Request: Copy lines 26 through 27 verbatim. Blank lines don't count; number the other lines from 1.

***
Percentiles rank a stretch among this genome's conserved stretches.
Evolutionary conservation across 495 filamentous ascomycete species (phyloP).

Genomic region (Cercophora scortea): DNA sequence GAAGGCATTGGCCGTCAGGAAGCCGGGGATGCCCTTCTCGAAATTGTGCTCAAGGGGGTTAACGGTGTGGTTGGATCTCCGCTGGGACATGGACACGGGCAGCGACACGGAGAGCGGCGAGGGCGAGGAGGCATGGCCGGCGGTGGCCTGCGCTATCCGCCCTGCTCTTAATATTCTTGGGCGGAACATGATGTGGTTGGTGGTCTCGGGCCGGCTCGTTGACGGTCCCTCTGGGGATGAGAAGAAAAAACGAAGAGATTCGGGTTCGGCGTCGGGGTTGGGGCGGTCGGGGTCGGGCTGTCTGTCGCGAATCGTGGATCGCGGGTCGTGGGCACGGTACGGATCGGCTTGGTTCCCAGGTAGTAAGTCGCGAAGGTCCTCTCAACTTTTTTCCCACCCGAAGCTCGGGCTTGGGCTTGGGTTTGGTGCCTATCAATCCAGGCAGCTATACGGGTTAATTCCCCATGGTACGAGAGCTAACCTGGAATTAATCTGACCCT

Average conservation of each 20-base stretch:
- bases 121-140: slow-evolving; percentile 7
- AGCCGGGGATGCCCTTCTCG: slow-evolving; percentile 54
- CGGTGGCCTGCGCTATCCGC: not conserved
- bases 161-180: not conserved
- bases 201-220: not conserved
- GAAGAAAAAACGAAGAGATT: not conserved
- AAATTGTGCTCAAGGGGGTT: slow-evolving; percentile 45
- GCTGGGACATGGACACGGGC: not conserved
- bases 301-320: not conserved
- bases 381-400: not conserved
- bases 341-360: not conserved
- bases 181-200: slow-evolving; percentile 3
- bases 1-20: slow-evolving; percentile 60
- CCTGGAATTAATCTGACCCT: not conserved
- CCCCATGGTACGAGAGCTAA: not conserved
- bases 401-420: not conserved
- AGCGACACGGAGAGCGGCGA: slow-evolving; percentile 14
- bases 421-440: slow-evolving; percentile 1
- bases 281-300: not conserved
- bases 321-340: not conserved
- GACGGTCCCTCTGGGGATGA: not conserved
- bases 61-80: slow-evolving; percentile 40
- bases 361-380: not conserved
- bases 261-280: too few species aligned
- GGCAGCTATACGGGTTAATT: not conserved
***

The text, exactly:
- bases 61-80: slow-evolving; percentile 40
- bases 361-380: not conserved